My favorite kind of historical romances have heaping helpings of both history and romance; when the history shapes the romance, I am one happy camper. Sometimes this combination comes in the form of actual historical figures making an appearance, or the fictional characters engaging in actual events recorded by history. Cynthia Wright’s website offers pictures of the real life locations that inspired her recently reissued classic, You and No Other, where the hero and heroine are closely linked to King Francois I of France.
Pamela Clare’s MacKinnon’s Rangers trilogy couldn’t possibly take place at any other time or in any other place than the French and Indian War. Three sons of an exiled Highlander grow up on the colonial frontier, and when coerced into fighting on behalf of the Crown, it’s not as traditionally trained soldiers, but a new sort, the Ranger. The special forces of the eighteenth century, their stories play out in a tumultuous time in a newly emerging world.
It’s not, however, only kings and battles that make for historical verisimilitude. Some stories take a quieter but no less effective approach, concentrating on the very real effects brought about by the choices we make.
Take, for example, Cecilia Grant’s A Lady Awakened. Heroine Martha is driven to her desperate scheme by the inheritance laws of the time in which she lived. With her husband dead, Martha has no claim to what we would consider her own home, as the estate belongs to the men of the family. She’s ready to move in with her family—that is what one does, after all—until she finds out that the new owner, her husband’s lecherous brother, poses a serious threat to the female servants who keep the estate running.
A son, however, would come before a brother in the order of inheritance, keeping Martha in her home, and the female staff safe from unwanted advances they had no way to refuse. Only problem is, Martha’s not pregnant. Only nobody knows that for sure, so there’s still a chance, which comes in the form of Theo Mirkwood, another ne’er-do-well, forced to rusticate on a neighboring estate. Free intimate congress with his beautiful next door neighbor sounds like a twentysomething’s dream, but then reality sets in and things change.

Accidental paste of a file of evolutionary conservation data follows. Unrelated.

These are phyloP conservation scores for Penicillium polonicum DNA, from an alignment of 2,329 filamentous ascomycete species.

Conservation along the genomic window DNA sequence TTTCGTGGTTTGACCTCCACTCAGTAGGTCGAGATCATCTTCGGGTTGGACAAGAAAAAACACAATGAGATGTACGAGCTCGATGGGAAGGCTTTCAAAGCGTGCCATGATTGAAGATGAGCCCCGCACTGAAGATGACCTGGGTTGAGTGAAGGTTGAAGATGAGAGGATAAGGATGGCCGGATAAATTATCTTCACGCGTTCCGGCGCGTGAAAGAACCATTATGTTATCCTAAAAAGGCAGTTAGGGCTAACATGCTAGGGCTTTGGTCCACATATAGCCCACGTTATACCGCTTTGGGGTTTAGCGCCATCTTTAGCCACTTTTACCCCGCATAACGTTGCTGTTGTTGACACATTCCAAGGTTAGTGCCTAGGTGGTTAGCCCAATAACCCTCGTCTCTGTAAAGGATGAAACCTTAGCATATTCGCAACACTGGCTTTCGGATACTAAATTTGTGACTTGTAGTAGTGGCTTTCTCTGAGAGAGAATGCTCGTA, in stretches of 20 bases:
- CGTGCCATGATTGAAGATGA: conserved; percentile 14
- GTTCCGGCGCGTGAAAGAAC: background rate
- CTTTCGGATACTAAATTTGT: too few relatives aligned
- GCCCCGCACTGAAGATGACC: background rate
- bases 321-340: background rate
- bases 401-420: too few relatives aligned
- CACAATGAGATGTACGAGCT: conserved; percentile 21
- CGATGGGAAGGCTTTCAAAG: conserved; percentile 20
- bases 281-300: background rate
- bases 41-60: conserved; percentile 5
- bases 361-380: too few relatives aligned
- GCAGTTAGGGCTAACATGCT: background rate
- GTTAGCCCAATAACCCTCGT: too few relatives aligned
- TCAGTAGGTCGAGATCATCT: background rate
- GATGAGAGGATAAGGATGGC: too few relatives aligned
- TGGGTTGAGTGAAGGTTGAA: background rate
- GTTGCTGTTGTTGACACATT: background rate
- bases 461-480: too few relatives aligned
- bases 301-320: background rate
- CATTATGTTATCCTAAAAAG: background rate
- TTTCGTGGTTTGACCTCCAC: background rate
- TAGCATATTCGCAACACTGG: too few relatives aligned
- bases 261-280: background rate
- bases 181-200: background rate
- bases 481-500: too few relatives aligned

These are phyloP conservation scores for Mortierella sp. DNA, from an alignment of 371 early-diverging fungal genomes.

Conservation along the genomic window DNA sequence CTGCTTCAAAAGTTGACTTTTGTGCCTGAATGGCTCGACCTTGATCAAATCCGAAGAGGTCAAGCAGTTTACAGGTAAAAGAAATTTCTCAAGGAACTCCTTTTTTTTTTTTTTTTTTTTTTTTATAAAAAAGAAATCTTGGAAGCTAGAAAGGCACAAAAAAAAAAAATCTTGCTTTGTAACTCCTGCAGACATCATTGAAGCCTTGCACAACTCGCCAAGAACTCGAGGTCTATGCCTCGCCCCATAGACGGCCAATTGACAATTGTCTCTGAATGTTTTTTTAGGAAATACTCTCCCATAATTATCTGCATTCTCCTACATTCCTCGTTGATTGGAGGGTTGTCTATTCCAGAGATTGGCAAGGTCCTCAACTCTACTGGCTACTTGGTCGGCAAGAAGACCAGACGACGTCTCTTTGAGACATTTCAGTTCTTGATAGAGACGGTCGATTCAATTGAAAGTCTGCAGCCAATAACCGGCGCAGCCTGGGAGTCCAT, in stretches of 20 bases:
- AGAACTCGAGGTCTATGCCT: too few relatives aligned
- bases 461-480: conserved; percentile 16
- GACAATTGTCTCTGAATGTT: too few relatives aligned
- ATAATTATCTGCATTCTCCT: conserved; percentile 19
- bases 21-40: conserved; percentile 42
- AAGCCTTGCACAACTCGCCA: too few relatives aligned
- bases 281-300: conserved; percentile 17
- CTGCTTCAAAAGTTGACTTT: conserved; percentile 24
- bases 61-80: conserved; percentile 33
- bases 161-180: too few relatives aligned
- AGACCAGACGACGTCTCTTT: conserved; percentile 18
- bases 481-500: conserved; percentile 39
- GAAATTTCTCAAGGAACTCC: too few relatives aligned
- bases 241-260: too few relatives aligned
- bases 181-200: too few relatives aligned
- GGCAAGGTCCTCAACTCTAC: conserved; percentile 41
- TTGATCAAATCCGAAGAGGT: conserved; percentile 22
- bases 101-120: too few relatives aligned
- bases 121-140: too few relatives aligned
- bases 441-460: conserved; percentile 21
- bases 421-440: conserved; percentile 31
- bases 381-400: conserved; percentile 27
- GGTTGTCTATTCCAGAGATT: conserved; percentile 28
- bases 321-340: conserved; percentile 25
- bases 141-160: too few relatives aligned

A lifelong faithful employee of the estate faces ending his life in the workhouse when his usefulness comes to an end, merely because he has no family to take him in when he can no longer earn his keep. A servant suggests that there are other ways Martha might obtain a child if she doesn’t bear one, or if her natural child is the wrong gender. Even the difference between sitting in the third and first pew of a church matters. The romance and the history nourish and depend on each other. Take one away, and the other falls.
Whether heads of state or household affairs, history can be an essential part of a fabulous romance, as vivid as any finely crafted fantasy world. What are some of your non-wallpaper historical favorites?
Anna C. Bowling considers writing historical romance the best way to travel through time and make the voices in her head pay rent. She welcomes visitors to her blog, Typing with Wet Nails and to follow her at Twitter.